Pillar Rock, from below

Pillar Rock, from below

Date completed: 31st May 2010

Weather conditions: The morning promised a hot day, but it clouded over about 11.00 am: which I was glad of considering the walk’s exertions. It remained dry, however (as it has all year).

Fells climbed: Pillar (2927 feet above sea level, no. 56)

Distance: 10.2 miles approximately

Fleetwith Pike

Fleetwith Pike, viewed from the path to Scarth Gap

Total ascent: 4250 feet approx. – which gives this walk the distinction of being the first of mine to involve over 4000 feet of ascent.

Note that though the total ascent of 3550 feet, given on page 14 of Wainwright’s chapter on Pillar, is the highest total ascent given in any one of the hundreds of different ascents in the Pictorial Guides, bear in mind this only accounts for the climb to Pillar’s summit and therefore discounts the pull up from Black Sail YHA to Scarth Gap. This accounts for the remaining 700 feet of my climb.

Start and end points: Started at Gatesgarth and finished at Buttermere village. Both can be reached on the #77 bus from Keswick (though as it turned out on the day, the return trip from Buttermere was more theoretical than real).

Pub at end: The Fish Hotel, Buttermere. A pub which clearly sets its stall out to get large crowds on a Bank Holiday Monday – like this one – but fortunately no worse for that, with good beer and friendly service. I had to wait over an hour here after the posted time for a bus (see commentary below), but it was not that much of a bind, which is partly to the credit of this place.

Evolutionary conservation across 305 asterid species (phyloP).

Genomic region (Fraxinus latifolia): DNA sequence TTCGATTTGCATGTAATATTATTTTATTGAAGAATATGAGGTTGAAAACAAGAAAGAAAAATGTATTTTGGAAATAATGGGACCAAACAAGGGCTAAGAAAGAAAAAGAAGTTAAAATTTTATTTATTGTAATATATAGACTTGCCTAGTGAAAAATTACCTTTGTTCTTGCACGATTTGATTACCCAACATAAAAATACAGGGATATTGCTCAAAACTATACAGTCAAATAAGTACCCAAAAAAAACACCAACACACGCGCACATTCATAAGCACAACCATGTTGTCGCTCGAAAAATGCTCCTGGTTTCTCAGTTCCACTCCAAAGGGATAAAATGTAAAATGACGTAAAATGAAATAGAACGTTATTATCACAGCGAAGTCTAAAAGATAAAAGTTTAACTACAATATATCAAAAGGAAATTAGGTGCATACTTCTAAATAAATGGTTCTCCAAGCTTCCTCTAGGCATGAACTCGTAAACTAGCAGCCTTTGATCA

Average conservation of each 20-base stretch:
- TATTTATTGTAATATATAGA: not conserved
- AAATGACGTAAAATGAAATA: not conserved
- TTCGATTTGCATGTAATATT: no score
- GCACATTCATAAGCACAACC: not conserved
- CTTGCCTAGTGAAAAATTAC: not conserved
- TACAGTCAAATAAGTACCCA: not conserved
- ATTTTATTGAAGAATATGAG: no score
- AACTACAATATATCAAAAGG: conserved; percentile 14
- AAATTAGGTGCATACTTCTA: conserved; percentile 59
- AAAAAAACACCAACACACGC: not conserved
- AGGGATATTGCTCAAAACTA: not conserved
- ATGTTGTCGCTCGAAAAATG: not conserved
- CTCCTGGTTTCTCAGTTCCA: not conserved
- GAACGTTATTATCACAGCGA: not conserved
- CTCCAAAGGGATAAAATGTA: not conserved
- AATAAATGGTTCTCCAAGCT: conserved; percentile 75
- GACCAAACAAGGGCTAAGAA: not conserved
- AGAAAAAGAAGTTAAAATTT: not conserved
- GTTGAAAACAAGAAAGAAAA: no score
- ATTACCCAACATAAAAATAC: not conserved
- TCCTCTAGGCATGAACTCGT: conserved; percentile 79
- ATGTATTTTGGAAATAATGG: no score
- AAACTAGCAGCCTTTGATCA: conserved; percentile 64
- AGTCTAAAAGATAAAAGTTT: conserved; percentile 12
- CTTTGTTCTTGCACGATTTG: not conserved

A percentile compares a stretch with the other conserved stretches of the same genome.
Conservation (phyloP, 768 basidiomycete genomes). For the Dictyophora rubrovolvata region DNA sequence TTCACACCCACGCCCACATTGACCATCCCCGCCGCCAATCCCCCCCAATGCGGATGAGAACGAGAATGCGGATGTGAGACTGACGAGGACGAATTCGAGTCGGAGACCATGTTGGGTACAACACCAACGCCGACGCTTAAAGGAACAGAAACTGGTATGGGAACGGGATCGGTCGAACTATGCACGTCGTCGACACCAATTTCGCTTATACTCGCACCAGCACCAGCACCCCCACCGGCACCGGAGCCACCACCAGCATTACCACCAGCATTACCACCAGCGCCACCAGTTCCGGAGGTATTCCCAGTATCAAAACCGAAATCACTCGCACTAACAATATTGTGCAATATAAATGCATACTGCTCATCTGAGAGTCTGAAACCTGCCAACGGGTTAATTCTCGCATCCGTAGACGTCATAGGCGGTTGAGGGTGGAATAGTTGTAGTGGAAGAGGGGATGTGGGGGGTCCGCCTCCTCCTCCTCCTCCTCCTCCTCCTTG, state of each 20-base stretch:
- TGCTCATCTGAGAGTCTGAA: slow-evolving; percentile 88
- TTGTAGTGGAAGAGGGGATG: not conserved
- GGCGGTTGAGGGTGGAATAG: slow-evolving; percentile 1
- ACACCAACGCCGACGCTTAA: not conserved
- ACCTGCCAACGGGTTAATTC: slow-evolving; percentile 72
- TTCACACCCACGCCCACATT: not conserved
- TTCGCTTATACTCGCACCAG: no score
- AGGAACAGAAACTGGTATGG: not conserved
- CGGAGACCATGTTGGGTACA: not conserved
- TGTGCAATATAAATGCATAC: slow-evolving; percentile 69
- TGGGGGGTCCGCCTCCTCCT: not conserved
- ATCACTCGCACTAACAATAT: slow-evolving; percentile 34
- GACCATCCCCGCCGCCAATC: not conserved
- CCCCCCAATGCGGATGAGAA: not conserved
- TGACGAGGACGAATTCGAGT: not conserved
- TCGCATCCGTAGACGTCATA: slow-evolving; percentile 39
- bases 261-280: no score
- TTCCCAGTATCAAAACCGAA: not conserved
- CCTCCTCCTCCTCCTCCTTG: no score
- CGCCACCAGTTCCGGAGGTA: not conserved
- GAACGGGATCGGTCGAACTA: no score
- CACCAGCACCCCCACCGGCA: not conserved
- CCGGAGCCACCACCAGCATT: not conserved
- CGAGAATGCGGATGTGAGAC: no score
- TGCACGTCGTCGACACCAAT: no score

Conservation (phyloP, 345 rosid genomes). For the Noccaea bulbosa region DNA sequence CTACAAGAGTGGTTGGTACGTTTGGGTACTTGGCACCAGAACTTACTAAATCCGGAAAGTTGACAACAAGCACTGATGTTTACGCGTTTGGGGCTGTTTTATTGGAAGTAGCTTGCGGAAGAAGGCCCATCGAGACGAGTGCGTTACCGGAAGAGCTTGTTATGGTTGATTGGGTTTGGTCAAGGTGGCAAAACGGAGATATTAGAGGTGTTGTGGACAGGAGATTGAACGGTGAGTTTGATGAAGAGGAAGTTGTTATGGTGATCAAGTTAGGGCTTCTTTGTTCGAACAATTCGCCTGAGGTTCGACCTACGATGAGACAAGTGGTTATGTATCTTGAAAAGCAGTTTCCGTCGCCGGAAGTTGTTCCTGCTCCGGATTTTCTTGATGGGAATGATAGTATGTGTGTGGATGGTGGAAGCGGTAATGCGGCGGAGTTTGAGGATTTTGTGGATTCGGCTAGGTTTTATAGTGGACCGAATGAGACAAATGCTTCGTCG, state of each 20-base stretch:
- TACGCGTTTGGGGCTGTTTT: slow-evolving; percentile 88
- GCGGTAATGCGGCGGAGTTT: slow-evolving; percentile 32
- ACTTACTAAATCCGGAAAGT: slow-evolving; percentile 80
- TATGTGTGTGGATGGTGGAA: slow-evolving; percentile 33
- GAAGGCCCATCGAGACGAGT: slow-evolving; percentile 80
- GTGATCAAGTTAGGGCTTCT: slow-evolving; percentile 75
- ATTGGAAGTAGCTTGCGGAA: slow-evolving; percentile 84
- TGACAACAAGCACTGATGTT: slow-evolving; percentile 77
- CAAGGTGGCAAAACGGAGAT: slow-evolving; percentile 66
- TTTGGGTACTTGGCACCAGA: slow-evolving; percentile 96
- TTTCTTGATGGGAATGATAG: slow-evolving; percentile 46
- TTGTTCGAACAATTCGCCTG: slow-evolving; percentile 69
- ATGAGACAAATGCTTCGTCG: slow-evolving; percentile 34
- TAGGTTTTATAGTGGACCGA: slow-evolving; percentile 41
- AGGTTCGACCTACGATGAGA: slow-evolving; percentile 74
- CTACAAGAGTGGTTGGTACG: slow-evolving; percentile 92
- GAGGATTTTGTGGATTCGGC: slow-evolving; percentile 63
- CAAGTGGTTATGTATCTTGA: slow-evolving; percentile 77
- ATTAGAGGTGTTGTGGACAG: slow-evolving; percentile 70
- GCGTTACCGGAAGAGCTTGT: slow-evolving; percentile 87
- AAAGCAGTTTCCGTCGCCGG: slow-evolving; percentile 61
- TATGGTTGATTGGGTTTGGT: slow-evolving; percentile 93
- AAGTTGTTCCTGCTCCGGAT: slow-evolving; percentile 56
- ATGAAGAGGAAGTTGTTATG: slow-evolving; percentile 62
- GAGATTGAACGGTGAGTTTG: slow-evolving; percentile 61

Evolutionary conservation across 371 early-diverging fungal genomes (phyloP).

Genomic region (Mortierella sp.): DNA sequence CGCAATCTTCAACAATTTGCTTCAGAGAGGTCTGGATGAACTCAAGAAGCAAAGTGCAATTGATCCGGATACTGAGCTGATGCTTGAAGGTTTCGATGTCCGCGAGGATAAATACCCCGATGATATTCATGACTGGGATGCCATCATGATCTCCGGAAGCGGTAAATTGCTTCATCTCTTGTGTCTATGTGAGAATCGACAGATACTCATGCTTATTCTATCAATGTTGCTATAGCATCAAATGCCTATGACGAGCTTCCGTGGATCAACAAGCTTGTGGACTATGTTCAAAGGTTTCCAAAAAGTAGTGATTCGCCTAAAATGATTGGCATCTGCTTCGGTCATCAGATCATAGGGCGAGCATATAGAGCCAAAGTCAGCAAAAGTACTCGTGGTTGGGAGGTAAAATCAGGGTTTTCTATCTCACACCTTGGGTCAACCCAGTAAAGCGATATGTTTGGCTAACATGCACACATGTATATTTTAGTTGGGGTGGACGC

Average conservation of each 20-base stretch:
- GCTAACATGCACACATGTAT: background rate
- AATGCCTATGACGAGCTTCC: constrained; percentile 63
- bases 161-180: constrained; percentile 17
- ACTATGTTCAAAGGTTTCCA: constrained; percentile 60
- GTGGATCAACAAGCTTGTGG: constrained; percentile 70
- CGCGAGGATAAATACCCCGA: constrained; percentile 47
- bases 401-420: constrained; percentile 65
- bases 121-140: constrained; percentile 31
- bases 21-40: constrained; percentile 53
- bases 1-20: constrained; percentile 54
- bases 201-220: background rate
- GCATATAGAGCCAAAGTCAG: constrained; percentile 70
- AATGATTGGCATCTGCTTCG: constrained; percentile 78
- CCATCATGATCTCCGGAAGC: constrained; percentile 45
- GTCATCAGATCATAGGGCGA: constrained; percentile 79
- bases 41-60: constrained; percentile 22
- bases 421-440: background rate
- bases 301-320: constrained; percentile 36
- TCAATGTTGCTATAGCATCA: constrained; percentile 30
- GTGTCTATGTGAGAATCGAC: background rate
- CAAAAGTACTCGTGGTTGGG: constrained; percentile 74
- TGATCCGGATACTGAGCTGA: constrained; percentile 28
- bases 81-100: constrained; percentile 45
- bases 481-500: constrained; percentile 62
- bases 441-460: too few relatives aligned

Route card: Click on the link to download a route card (2Mb, .doc format), showing summary information, a map, the elevation profile and waypoints with grid references. Route card for Walk 16: Pillar

Route: This is not an easy one, and divergences from the route matter, so if you are going to follow me, please listen carefully…  And please also bear in mind this is a tough walk, that is not to be underestimated. But it is definitely worth it, getting you up close and personal with some of the best scenery that Lakeland (and Britain) has to offer.

View from Pillar Cove

View from the ascent to Pillar Cove, across to the north wall of Ennerdale

The route up to Scarth Gap from Gatesgarth is obvious enough, but there are two important bifurcations to be aware of. The first is towards the summit of Scarth Gap in which you have to skip left through the wall when you reach it despite the more obvious path being to the right, on the side of the wall that you are on. But, that takes you up to High Crag whereas the route to Scarth Gap is the way through the wall (cf. Wainwright’s High Crag 5 page). And having reached the summit of Scarth Gap and begun your descent, importantly for this route, you need to make sure you spot the junction  at NY 188125. This is the point at which the path to the Liza Memorial Footbridge parts company with the one down to Black Sail YHA. It really is not clear when you are descending, so look out for the point at which the descending path reaches a corner of the forest fence, including a wooden gate across the small beck. Here look for the path doubling back to the right. That’s the one you want.